Immense Flooding Causes Trouble For SHS

The remnants of Hurricane Florence brought torrential downpours to Scarsdale High School on Tuesday, September 25, causing extensive flooding and numerous problems for students and teachers on their way home from school. Though the rain persisted throughout the entire day, the afternoon brought the worst of the weather, with extremely heavy rains and massive puddles surrounding the school.

Towards the end of the school day, such a large amount of rain had accumulated towards the Brewster entrance of school that the brook eventually filled up with rainwater and overflowed all the way to the picnic tables, flooding the nearby parking lots, which were still speckled with cars. Ultimately, the entrance leading into the Brewster front circle of the school became so flooded with water that it had to be blocked off, and the collective flooding of the brook and its surrounding parking lots combined to form one humongous body of water. SHS student Emily Messerle ’21 noted that “The front of the school looked like a lake!” Messerle usually walks home from school, but on Tuesday, her mother had to pick her up due to the extreme weather. Some daring souls braved the floods and waded in almost knee-deep water to reach Brewster Road, but most students were obstructed by the deep waters and were forced to take different routes home.

For those who drove to school, the flood posed a serious problem. Multiple announcements over the loudspeakers sounded throughout the afternoon telling students and teachers to move their cars, and many rushed outside to brave the downpour. However, spots along Brewster road and the surrounding streets quickly filled up as people moved their cars from the parking lots, creating even more complications. SHS student Kelly Kim ’20 drove back to school after a fifth period free on Tuesday, and in addition to fogged up windows that hindered her view while driving, she faced an even larger problem when parking, explaining, “All the spots on Brewster were already taken. I had to park about a ten minute walk away from the school and had to walk in the pouring rain to get to class. By the time I got to school, my clothes, hair and backpack were completely soaked.” By the end of the school day, some parked cars were wheel-deep in water, and the downpour still had yet to let up. Road closures further obstructed students’ and teachers’ rides home.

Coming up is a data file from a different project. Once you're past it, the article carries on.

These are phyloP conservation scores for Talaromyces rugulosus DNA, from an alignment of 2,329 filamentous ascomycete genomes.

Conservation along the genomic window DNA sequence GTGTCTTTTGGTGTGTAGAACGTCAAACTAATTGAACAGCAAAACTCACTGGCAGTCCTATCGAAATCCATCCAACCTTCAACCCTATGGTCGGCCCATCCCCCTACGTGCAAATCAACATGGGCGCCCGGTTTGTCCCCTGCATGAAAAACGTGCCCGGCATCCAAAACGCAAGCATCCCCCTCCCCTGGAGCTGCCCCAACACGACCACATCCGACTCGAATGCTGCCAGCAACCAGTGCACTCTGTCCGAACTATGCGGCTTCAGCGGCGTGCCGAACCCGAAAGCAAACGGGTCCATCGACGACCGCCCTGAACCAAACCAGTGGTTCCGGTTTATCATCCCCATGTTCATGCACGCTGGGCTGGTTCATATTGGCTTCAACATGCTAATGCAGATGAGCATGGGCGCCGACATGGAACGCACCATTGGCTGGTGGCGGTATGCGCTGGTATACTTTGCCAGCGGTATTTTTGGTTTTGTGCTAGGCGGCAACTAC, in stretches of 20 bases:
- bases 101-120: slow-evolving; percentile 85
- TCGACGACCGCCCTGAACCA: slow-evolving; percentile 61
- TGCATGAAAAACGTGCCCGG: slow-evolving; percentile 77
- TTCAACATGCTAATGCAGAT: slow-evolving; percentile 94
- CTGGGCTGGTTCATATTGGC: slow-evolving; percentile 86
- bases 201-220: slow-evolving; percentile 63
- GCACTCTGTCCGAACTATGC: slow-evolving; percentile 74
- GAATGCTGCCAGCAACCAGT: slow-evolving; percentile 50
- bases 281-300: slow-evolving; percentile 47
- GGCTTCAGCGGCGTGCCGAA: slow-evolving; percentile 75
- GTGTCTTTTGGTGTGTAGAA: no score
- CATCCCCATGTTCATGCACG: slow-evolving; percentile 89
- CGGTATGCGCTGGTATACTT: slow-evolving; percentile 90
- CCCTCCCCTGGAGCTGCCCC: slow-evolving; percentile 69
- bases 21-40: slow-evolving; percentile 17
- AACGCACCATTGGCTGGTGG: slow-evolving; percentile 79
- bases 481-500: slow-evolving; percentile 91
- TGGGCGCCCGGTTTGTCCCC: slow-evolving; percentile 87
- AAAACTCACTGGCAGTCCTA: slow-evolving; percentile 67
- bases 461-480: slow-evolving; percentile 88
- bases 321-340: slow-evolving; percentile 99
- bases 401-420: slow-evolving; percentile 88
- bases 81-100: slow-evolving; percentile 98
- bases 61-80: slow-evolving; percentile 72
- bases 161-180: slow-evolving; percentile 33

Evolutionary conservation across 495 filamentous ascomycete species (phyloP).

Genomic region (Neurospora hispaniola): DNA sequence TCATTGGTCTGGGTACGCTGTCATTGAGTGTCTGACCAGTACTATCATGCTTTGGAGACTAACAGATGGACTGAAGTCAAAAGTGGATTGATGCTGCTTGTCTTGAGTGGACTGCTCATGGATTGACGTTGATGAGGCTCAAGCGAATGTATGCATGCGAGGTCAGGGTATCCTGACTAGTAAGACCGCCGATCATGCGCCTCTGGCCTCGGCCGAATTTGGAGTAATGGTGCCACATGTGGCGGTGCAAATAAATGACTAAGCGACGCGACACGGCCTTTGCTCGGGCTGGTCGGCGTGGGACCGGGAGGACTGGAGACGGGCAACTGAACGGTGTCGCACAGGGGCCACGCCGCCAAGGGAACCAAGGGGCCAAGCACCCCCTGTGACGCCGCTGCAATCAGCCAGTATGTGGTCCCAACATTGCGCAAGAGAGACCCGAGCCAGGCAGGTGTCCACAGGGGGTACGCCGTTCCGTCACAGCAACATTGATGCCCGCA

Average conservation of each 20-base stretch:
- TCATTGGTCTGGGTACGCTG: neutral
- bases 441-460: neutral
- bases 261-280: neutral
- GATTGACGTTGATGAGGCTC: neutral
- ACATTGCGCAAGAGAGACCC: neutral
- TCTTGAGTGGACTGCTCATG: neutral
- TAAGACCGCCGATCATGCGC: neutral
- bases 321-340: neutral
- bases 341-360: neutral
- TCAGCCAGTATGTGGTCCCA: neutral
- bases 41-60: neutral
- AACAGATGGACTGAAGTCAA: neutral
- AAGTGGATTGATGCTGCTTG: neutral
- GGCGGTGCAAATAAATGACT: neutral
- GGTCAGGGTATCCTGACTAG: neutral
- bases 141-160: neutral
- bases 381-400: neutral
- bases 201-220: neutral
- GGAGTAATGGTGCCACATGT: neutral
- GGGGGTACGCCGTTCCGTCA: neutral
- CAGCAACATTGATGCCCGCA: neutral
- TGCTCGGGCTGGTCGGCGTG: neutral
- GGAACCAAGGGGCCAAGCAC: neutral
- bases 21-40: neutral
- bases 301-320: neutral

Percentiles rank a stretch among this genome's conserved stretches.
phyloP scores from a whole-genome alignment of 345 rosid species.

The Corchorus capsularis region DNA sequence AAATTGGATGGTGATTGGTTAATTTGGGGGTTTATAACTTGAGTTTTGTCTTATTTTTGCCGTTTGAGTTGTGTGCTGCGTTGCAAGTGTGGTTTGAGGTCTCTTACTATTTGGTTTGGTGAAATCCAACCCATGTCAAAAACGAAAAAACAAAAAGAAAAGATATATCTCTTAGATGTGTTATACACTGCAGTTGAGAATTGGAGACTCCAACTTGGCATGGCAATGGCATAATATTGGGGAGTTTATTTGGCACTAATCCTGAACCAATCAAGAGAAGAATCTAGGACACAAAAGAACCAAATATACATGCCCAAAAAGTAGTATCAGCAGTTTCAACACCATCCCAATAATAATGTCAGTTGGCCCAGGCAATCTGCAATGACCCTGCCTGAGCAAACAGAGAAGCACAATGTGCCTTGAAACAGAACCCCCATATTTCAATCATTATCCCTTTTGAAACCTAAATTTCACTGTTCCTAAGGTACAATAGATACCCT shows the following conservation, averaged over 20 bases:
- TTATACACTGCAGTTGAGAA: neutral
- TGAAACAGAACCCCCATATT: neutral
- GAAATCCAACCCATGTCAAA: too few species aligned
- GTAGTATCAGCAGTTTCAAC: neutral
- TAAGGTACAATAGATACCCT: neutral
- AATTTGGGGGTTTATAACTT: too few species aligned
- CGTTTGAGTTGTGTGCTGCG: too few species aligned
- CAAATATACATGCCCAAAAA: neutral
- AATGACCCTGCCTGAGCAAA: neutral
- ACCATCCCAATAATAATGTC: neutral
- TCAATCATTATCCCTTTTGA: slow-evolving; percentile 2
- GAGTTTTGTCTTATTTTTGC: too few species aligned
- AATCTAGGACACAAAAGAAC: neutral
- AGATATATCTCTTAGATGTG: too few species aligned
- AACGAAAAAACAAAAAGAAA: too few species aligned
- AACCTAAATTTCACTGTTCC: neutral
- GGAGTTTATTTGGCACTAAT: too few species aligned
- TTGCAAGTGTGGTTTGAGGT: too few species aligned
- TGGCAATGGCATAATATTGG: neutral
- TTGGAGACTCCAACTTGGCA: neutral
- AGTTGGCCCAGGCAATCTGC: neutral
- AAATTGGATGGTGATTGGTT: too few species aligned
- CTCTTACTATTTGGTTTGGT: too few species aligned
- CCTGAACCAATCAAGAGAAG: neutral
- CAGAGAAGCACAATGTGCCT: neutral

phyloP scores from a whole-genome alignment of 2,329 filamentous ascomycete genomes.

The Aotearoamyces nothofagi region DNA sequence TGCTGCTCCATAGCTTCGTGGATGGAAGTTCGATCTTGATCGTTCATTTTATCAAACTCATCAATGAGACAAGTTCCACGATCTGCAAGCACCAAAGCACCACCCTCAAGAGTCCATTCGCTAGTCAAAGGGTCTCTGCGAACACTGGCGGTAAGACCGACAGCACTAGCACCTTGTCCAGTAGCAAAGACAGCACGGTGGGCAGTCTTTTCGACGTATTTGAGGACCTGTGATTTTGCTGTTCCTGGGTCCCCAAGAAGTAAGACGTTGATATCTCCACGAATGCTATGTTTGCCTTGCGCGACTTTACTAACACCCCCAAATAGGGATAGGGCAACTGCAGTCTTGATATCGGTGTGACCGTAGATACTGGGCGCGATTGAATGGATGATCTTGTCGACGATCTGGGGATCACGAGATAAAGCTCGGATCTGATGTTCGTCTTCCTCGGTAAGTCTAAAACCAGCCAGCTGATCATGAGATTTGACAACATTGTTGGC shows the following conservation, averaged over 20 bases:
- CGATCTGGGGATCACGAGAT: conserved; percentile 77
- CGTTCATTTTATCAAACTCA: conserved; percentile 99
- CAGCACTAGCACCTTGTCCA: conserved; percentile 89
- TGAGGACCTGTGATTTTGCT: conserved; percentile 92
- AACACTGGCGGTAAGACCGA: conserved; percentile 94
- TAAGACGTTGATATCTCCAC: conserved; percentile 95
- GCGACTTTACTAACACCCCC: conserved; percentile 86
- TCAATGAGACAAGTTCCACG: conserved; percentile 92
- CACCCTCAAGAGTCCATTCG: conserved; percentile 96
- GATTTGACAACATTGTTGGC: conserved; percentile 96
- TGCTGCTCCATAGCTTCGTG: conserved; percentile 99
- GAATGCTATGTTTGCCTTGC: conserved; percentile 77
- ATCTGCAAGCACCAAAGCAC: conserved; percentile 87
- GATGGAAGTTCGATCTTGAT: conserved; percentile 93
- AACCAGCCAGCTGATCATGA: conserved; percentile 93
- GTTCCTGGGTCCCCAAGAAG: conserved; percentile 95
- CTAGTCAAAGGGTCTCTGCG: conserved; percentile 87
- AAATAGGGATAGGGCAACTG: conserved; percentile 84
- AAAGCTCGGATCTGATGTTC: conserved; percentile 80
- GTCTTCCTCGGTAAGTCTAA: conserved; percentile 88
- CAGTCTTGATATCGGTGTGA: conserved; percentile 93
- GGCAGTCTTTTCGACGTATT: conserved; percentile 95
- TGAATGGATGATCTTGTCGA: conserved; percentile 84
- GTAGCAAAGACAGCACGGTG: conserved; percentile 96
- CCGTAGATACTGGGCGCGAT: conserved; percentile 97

Despite the safety hazards posed by the flooding and intense rain that made for a dangerous drive home, school was only let out five minutes early, which did not seem to help much, for by that time, the flooding was already in full force. It seems as though much can be improved in regards to SHS’s response to flooding, such as earlier dismissals or water barriers. Kim suggested, “The school could add a ‘barricade’ around the brook to avoid flooding into the parking lots.” SHS will need to learn from the problems of last week to improve the response to future floods.